I have, as always, other doubts. When adding a Port and specificying the mode, the equation box has a coefficient S which is given in terms of the integral of the field over the boundary of a physical surface (the boundary of the physical port I guess) . The integral contains a field (E1 for example if the port is port 1). Is that field the one of the mode specified on the port? The most important doubt is about the various coefficient S11, S21 ecc. How are they computed? I mean what is their expression? I guess they are related to the coefficients S reported on each port, but how? Is S_ij=S_i/S_j where S_i is the S reported on port i and S_j the S reported on port j? This informations are not reported in any COMSOL manual/guide. It means the physics underlying every option is not reported anywhere. How can I use properly the software if the meaning of each variable/ calculation/options are either not reported or reported in a cryptic way? Every scientist I spoke to said me that the mechanisms with which COMSOL works are a mistery and one can not fully understand the options. It may be very useful if a manual, containing a deep discussion of the RF module functioning, is released.

Hi, I have, as always, other doubts. When adding a Port and specificying the mode, the equation box has a coefficient S which is given in terms of the integral of the field over the boundary of a physical surface (the boundary of the physical port I guess) . The integral contains a field (E1 for example if the port is port 1). Is that field the one of the mode specified on the port? The most important doubt is about the various coefficient S11, S21 ecc. How are they computed? I mean what is their expression? I guess they are related to the coefficients S reported on each port, but how? Is S_ij=S_i/S_j where S_i is the S reported on port i and S_j the S reported on port j? This informations are not reported in any COMSOL manual/guide. It means the physics underlying every option is not reported anywhere. How can I use properly the software if the meaning of each variable/ calculation/options are either not reported or reported in a cryptic way? Every scientist I spoke to said me that the mechanisms with which COMSOL works are a mistery and one can not fully understand the options. It may be very useful if a manual, containing a deep discussion of the RF module functioning, is released.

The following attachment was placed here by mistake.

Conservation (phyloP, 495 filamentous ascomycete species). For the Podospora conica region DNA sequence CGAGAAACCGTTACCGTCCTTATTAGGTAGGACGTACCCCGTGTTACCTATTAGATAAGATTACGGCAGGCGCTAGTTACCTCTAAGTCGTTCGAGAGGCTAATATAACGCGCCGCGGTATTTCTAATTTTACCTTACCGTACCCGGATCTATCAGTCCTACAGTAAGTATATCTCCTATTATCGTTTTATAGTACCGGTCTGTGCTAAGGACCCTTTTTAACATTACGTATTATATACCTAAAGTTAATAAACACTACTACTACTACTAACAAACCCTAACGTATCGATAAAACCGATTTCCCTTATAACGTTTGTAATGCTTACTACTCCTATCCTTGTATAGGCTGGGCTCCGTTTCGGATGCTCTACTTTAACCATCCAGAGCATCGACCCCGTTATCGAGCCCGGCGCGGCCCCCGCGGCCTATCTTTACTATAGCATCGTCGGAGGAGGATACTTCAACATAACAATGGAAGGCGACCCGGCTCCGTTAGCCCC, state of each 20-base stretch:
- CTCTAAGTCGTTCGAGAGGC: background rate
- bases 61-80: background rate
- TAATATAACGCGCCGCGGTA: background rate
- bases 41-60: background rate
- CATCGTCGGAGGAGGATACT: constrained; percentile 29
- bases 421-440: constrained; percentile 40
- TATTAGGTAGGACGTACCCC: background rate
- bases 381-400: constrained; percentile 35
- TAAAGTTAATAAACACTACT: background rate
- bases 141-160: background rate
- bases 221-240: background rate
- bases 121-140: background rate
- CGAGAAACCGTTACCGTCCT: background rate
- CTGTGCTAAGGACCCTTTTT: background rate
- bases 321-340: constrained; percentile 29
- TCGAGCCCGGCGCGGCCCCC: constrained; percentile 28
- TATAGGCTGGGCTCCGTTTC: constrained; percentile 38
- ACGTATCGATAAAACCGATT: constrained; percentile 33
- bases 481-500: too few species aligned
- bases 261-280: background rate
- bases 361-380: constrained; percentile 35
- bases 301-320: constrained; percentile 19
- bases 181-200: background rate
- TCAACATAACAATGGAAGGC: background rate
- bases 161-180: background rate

Jeff Hiller COMSOL Employee

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Posted: 7 months ago Nov 29, 2023, 1:47 p.m. EST
Updated: 7 months ago Nov 29, 2023, 2:10 p.m. EST

Hello Federico,

Hmmm. The mathematical definition of, eg, emw.S11, can be viewed in the GUI. Ctrl+F will take you there. See also page 85 and following of the RF Module User's Guide, version 6.2. You can access the documentation through File > Help > Documentation.

Best,

Jeff

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Jeff Hiller
Hello Federico, Hmmm. The mathematical definition of, eg, emw.S11, can be viewed in the GUI. Ctrl+F will take you there. See also page 85 and following of the RF Module User's Guide, version 6.2. You can access the documentation through File > Help > Documentation. Best, Jeff